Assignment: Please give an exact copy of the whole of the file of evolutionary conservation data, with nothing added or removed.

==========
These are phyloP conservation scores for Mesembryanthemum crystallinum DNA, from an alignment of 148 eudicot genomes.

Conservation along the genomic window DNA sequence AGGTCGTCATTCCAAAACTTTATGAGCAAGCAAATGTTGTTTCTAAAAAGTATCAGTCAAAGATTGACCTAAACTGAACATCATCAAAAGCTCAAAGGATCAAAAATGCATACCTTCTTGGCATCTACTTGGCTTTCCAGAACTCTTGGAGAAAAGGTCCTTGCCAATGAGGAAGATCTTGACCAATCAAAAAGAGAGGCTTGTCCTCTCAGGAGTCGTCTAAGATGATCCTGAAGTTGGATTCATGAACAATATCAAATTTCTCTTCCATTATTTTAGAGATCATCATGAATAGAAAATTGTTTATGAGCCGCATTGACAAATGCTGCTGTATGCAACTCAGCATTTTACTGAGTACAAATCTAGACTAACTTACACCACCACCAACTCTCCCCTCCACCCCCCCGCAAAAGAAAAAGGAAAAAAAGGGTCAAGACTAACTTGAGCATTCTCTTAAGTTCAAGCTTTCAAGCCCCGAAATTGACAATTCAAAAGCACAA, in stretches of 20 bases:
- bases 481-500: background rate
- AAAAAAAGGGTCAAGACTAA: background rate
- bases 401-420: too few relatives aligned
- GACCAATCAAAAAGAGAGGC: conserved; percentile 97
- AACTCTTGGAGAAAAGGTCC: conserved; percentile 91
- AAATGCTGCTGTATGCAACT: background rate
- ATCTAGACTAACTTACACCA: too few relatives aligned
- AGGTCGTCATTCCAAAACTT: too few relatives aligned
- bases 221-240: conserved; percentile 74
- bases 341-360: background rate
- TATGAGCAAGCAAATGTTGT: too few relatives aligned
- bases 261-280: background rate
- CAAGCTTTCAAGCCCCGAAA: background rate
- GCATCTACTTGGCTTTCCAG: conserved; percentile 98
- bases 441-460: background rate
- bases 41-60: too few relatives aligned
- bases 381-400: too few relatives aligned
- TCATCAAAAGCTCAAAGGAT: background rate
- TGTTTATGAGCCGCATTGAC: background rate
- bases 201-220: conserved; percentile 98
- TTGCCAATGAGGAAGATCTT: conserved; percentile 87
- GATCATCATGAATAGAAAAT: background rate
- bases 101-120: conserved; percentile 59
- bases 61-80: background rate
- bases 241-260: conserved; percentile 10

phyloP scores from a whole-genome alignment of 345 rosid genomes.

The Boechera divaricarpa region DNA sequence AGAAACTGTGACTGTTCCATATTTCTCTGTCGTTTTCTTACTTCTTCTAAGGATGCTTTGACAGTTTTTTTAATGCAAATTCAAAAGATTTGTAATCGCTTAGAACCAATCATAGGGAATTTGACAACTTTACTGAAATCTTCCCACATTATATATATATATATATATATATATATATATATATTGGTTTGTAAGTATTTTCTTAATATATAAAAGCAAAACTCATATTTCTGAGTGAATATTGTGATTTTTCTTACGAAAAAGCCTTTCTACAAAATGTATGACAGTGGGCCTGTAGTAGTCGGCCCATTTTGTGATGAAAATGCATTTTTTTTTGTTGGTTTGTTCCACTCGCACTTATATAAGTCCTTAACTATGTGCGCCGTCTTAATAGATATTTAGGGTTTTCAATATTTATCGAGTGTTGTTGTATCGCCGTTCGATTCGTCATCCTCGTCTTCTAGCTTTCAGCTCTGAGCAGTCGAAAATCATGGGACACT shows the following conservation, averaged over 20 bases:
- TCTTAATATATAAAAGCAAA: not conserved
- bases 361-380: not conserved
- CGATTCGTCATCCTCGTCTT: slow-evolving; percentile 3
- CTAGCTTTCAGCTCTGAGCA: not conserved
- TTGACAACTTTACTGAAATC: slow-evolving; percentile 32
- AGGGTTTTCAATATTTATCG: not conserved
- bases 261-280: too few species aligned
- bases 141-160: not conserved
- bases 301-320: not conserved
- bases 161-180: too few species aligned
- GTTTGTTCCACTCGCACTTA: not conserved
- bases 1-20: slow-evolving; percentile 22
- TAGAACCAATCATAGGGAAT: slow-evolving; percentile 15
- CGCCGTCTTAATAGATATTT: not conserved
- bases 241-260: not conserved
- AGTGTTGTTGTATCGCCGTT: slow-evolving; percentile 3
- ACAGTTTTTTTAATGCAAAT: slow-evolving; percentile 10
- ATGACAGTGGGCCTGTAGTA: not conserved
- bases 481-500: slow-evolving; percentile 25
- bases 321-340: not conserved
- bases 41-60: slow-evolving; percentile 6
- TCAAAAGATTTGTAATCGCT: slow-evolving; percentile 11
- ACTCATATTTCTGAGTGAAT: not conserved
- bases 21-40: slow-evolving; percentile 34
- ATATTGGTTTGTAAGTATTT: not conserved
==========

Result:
These are phyloP conservation scores for Mesembryanthemum crystallinum DNA, from an alignment of 148 eudicot genomes.

Conservation along the genomic window DNA sequence AGGTCGTCATTCCAAAACTTTATGAGCAAGCAAATGTTGTTTCTAAAAAGTATCAGTCAAAGATTGACCTAAACTGAACATCATCAAAAGCTCAAAGGATCAAAAATGCATACCTTCTTGGCATCTACTTGGCTTTCCAGAACTCTTGGAGAAAAGGTCCTTGCCAATGAGGAAGATCTTGACCAATCAAAAAGAGAGGCTTGTCCTCTCAGGAGTCGTCTAAGATGATCCTGAAGTTGGATTCATGAACAATATCAAATTTCTCTTCCATTATTTTAGAGATCATCATGAATAGAAAATTGTTTATGAGCCGCATTGACAAATGCTGCTGTATGCAACTCAGCATTTTACTGAGTACAAATCTAGACTAACTTACACCACCACCAACTCTCCCCTCCACCCCCCCGCAAAAGAAAAAGGAAAAAAAGGGTCAAGACTAACTTGAGCATTCTCTTAAGTTCAAGCTTTCAAGCCCCGAAATTGACAATTCAAAAGCACAA, in stretches of 20 bases:
- bases 481-500: background rate
- AAAAAAAGGGTCAAGACTAA: background rate
- bases 401-420: too few relatives aligned
- GACCAATCAAAAAGAGAGGC: conserved; percentile 97
- AACTCTTGGAGAAAAGGTCC: conserved; percentile 91
- AAATGCTGCTGTATGCAACT: background rate
- ATCTAGACTAACTTACACCA: too few relatives aligned
- AGGTCGTCATTCCAAAACTT: too few relatives aligned
- bases 221-240: conserved; percentile 74
- bases 341-360: background rate
- TATGAGCAAGCAAATGTTGT: too few relatives aligned
- bases 261-280: background rate
- CAAGCTTTCAAGCCCCGAAA: background rate
- GCATCTACTTGGCTTTCCAG: conserved; percentile 98
- bases 441-460: background rate
- bases 41-60: too few relatives aligned
- bases 381-400: too few relatives aligned
- TCATCAAAAGCTCAAAGGAT: background rate
- TGTTTATGAGCCGCATTGAC: background rate
- bases 201-220: conserved; percentile 98
- TTGCCAATGAGGAAGATCTT: conserved; percentile 87
- GATCATCATGAATAGAAAAT: background rate
- bases 101-120: conserved; percentile 59
- bases 61-80: background rate
- bases 241-260: conserved; percentile 10

phyloP scores from a whole-genome alignment of 345 rosid genomes.

The Boechera divaricarpa region DNA sequence AGAAACTGTGACTGTTCCATATTTCTCTGTCGTTTTCTTACTTCTTCTAAGGATGCTTTGACAGTTTTTTTAATGCAAATTCAAAAGATTTGTAATCGCTTAGAACCAATCATAGGGAATTTGACAACTTTACTGAAATCTTCCCACATTATATATATATATATATATATATATATATATATATTGGTTTGTAAGTATTTTCTTAATATATAAAAGCAAAACTCATATTTCTGAGTGAATATTGTGATTTTTCTTACGAAAAAGCCTTTCTACAAAATGTATGACAGTGGGCCTGTAGTAGTCGGCCCATTTTGTGATGAAAATGCATTTTTTTTTGTTGGTTTGTTCCACTCGCACTTATATAAGTCCTTAACTATGTGCGCCGTCTTAATAGATATTTAGGGTTTTCAATATTTATCGAGTGTTGTTGTATCGCCGTTCGATTCGTCATCCTCGTCTTCTAGCTTTCAGCTCTGAGCAGTCGAAAATCATGGGACACT shows the following conservation, averaged over 20 bases:
- TCTTAATATATAAAAGCAAA: not conserved
- bases 361-380: not conserved
- CGATTCGTCATCCTCGTCTT: slow-evolving; percentile 3
- CTAGCTTTCAGCTCTGAGCA: not conserved
- TTGACAACTTTACTGAAATC: slow-evolving; percentile 32
- AGGGTTTTCAATATTTATCG: not conserved
- bases 261-280: too few species aligned
- bases 141-160: not conserved
- bases 301-320: not conserved
- bases 161-180: too few species aligned
- GTTTGTTCCACTCGCACTTA: not conserved
- bases 1-20: slow-evolving; percentile 22
- TAGAACCAATCATAGGGAAT: slow-evolving; percentile 15
- CGCCGTCTTAATAGATATTT: not conserved
- bases 241-260: not conserved
- AGTGTTGTTGTATCGCCGTT: slow-evolving; percentile 3
- ACAGTTTTTTTAATGCAAAT: slow-evolving; percentile 10
- ATGACAGTGGGCCTGTAGTA: not conserved
- bases 481-500: slow-evolving; percentile 25
- bases 321-340: not conserved
- bases 41-60: slow-evolving; percentile 6
- TCAAAAGATTTGTAATCGCT: slow-evolving; percentile 11
- ACTCATATTTCTGAGTGAAT: not conserved
- bases 21-40: slow-evolving; percentile 34
- ATATTGGTTTGTAAGTATTT: not conserved